As with their first album, the B-52's traveled to Compass Point Studios in the Bahamas to record Wild Planet. Several of the songs from the album had been concert staples since 1978. The band deliberately did not record them for their first album because they had too many tracks and wanted a strong second album, knowing that performing the tracks live would make fans look forward to it.Rhett Davies co-produced the album, and more emphasis was put on production for Wild Planet.Wild Planet was quickly certified gold.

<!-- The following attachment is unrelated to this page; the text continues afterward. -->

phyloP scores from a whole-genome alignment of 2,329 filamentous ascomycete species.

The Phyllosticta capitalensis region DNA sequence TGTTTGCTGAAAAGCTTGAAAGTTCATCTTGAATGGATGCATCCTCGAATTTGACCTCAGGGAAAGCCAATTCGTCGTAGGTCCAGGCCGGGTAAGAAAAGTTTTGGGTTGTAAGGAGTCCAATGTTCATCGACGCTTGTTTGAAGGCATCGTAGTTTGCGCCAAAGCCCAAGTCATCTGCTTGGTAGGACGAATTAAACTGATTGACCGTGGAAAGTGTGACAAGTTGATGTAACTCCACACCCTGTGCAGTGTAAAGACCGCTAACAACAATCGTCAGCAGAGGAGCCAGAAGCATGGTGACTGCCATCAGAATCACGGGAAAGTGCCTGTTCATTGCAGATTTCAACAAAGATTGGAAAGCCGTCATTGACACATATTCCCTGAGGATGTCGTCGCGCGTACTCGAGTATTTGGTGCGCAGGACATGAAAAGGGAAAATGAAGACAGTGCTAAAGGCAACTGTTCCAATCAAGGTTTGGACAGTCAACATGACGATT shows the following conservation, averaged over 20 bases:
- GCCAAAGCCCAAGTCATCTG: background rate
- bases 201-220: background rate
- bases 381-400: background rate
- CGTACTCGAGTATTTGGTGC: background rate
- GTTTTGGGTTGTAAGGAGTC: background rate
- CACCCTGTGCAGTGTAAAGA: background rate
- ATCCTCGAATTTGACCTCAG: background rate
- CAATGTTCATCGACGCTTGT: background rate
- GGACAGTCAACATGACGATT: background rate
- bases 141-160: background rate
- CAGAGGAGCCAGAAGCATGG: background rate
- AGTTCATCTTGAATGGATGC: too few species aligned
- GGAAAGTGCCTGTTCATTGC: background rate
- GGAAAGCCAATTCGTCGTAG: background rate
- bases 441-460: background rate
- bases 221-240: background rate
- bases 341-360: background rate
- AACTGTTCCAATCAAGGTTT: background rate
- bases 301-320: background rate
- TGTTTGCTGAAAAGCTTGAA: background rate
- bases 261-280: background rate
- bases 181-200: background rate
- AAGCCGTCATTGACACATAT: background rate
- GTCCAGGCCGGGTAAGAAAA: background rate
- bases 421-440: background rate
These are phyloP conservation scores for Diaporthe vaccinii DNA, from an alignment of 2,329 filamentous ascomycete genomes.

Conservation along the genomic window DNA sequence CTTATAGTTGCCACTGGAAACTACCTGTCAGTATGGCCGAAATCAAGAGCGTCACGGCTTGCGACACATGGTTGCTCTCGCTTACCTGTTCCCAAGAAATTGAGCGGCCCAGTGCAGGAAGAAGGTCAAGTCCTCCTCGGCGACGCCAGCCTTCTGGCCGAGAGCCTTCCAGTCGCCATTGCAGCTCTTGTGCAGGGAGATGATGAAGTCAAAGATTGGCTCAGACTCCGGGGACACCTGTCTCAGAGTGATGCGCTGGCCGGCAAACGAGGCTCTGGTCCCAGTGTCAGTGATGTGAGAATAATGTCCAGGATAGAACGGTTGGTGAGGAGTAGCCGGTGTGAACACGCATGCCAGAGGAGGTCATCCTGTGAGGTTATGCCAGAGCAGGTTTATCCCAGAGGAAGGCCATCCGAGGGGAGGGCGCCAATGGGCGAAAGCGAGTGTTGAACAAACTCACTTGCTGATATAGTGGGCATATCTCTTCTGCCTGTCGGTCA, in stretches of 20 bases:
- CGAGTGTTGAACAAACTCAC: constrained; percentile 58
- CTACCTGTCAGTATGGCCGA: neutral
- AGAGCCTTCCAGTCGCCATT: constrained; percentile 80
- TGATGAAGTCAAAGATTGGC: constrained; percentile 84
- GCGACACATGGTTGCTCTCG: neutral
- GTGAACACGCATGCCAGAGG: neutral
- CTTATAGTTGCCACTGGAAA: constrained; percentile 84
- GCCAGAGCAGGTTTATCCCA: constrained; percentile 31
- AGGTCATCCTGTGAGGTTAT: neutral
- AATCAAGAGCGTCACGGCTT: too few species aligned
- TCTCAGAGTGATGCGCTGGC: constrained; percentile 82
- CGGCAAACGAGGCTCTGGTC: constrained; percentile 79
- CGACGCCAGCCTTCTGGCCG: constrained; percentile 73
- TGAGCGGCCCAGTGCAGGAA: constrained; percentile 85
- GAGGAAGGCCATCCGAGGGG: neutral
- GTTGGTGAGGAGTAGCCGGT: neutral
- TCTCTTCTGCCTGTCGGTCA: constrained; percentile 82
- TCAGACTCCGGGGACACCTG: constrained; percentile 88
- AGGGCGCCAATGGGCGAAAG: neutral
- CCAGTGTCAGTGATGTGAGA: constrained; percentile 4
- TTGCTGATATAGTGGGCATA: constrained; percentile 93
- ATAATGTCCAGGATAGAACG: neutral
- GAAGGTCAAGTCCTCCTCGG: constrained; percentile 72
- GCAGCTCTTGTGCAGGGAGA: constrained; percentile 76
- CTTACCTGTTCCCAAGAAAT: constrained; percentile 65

Billboard gave Wild Planet a positive review, calling it an improvement over the band's debut album and "a cinch for hot rotation in rock-oriented discos". On the other hand, Robert Christgau found it less of a danceable success than its predecessor, writing in The Village Voice in March 1981: "'Party Out of Bounds' and 'Quiche Lorraine' are expert entertainments at best and the wacko parochialism of 'Private Idaho' is a positive annoyance. Only on 'Devil in My Car' and 'Give Me Back My Man' do they exploit the potential for meaning—cosmic and emotional, respectively—that accrues to the world's greatest new-wave kiddie-novelty disco-punk band."Rolling Stone magazine's Frank Rose also felt that it "plainly lacks the relentless exuberance of the group's debut disc", which he considered "partly a result of the production: flatter and duller sounding than its predecessor".